This is a great book, presented as a series of reminiscent conversations between the 4 members of U2 and their manager, as they reflect on different periods of the band's history. What comes across very clearly is how they all differ from each other: they each have certain foibles and idiosyncracies that they acknowledge and respect in each other, often in a gently mocking and self-deprecating way, which makes entertaining reading. It is touching to read about how they stand by each other, and there is a clear sense that U2 are very much about life and death - they're not just a rock band.
The interesting thing is that U2 is such a model of successful team dynamics. The shared vision and quest for the perfect melody/album/gig is what compels them and keeps pulling them forward into the future. And along the way they each get to bring their own stuff to the party - Bono's chaotic creative process and intuition, Edge's technical brilliance and dogged determination, Larry's "so what" tests, Adam's steadiness and wisdom and Paul's expert management. It's all held together with great humour, authenticity, honesty, patience and love. A great lesson in hard work, determination, motivation and a healthy acknowledgement of what work life balance really is, even if sometimes it's hard to live up to. A must read for any music fan, and anyone who finds themselves working in a team environment where the whole needs to be greater than the sum of its parts.
Similar in tone to the Beatles anthology book written in the mid 1990's, U2 by U2 sees the band and other contributors, such as their long term manager Paul McGuinness, discuss all aspects of U2. From their formation in the mid 1970s, through to Live Aid which really helped cement them on to the global stage, to their most album, every aspect of U2 is considered and analysed. Of particular interest is the early 1990s period, when U2 elected to totally revise their sound and image after the huge success of The Joshua Tree, relocating to Berlin and producing the superb Achtung Baby with its European influences and dance and industrial feel, a million miles from the American style rock of its two predecessors. The band also give an insight into the famous Zooropa tour, in which they would regularly ring the White House from the stage in an attempt to speak to the President , as well as welcoming such figures as Salman Rushdie on to the stage. It is also interesting how critical the band are on certain aspects of their own music, in particular their 1997 album POP. This book has not sold as well as it was hoped, which is a shame, as it offers a real insight into one of the world's most popular acts.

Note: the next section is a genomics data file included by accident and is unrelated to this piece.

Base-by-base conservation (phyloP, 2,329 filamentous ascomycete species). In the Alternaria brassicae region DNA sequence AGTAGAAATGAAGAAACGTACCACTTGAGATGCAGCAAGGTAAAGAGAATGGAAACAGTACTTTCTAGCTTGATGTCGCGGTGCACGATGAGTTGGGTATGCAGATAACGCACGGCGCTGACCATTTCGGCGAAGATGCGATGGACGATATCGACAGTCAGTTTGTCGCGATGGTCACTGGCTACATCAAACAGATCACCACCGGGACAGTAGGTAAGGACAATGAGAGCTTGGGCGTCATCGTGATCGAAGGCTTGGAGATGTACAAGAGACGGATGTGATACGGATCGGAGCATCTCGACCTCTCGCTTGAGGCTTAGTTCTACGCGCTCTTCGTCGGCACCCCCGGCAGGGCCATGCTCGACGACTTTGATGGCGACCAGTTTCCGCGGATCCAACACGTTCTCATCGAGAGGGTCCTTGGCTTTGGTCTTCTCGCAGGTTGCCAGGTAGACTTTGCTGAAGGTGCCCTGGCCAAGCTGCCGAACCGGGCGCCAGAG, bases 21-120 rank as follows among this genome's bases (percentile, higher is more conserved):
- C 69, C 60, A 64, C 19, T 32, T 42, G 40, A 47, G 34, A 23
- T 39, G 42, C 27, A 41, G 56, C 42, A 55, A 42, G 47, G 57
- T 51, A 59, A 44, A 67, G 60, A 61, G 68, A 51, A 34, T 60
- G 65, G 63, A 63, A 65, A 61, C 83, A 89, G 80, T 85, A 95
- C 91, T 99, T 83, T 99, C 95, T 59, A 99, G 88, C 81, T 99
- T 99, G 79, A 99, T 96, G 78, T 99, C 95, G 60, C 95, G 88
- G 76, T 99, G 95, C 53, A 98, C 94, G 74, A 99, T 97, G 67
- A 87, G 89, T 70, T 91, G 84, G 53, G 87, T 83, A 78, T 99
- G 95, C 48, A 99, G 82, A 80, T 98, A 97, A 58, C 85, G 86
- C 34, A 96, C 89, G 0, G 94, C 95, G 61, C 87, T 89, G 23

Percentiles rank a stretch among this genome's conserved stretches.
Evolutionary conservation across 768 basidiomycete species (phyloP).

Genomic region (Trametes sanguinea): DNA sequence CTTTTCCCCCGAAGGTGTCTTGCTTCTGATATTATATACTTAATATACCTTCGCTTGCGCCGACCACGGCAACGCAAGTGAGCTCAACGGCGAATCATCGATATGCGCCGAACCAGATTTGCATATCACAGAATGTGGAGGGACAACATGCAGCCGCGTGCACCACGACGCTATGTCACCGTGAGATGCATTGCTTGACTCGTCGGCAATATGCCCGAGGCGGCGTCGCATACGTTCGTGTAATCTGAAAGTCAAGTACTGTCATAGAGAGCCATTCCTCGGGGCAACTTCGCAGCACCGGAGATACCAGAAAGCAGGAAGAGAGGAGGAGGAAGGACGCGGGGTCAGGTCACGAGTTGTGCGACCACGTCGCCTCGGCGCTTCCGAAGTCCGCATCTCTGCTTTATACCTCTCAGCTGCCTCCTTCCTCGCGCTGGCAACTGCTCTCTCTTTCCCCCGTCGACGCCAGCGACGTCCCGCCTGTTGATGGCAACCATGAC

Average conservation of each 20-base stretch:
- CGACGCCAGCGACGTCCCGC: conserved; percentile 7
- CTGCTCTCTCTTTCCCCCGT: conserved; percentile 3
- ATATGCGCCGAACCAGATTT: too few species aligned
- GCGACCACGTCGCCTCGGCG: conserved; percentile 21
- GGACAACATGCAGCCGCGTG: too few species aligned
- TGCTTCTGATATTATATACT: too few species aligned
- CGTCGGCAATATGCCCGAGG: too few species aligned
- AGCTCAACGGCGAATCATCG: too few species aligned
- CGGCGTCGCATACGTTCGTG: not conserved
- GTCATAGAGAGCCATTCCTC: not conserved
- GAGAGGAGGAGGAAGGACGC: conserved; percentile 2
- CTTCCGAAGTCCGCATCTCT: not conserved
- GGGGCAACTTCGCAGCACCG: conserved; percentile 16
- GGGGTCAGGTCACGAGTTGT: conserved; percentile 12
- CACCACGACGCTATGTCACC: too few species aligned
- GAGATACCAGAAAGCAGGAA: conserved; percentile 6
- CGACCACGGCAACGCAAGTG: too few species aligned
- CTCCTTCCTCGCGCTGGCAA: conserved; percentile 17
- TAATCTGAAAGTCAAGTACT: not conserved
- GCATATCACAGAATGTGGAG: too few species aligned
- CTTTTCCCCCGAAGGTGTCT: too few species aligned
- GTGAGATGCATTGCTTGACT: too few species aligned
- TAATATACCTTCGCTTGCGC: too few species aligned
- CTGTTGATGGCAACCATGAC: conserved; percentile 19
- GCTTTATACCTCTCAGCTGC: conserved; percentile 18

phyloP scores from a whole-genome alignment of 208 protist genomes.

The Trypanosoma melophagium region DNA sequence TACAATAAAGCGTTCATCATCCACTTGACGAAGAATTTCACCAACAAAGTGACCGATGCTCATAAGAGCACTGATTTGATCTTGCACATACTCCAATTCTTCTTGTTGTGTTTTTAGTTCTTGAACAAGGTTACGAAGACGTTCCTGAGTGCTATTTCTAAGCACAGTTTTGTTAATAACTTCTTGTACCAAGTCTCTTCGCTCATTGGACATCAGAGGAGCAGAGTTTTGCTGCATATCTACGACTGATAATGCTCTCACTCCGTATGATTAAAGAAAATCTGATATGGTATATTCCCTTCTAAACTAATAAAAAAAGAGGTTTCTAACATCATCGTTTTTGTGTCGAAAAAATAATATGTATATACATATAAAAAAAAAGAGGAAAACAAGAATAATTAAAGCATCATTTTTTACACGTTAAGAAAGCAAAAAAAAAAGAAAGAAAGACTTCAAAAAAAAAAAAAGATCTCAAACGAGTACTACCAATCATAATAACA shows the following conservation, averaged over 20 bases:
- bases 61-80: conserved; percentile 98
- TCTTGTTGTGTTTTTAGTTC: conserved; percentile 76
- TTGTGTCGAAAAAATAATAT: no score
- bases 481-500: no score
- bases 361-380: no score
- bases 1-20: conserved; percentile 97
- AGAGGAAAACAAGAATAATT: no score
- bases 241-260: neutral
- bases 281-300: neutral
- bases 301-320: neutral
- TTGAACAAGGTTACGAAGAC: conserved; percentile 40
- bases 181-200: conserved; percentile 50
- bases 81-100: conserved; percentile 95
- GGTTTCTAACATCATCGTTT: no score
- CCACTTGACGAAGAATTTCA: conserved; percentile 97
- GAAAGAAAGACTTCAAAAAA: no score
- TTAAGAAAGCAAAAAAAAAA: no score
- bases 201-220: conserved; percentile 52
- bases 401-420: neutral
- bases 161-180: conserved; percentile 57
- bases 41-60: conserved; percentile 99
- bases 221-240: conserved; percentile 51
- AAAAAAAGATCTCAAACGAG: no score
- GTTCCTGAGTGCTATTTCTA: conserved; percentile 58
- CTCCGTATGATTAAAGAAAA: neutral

I really like u2. Really like them. But the official books have been somewhat of a disapointment. When I found out this book was coming out to partner the u218 best of ( an album I will not buy. The 3rd volume of there best of must be out in 2010 and most of the tracks are on the first two best of's anyhow. Anyway ....)I decided not to bother investing.
Someone, however got it me as a gift and after reading it through I must say it's a great book and the most honest and genuiene feeling book I have read about them
Don't be put off by the dodgy cover ( although fair play to them for looking back to the begining )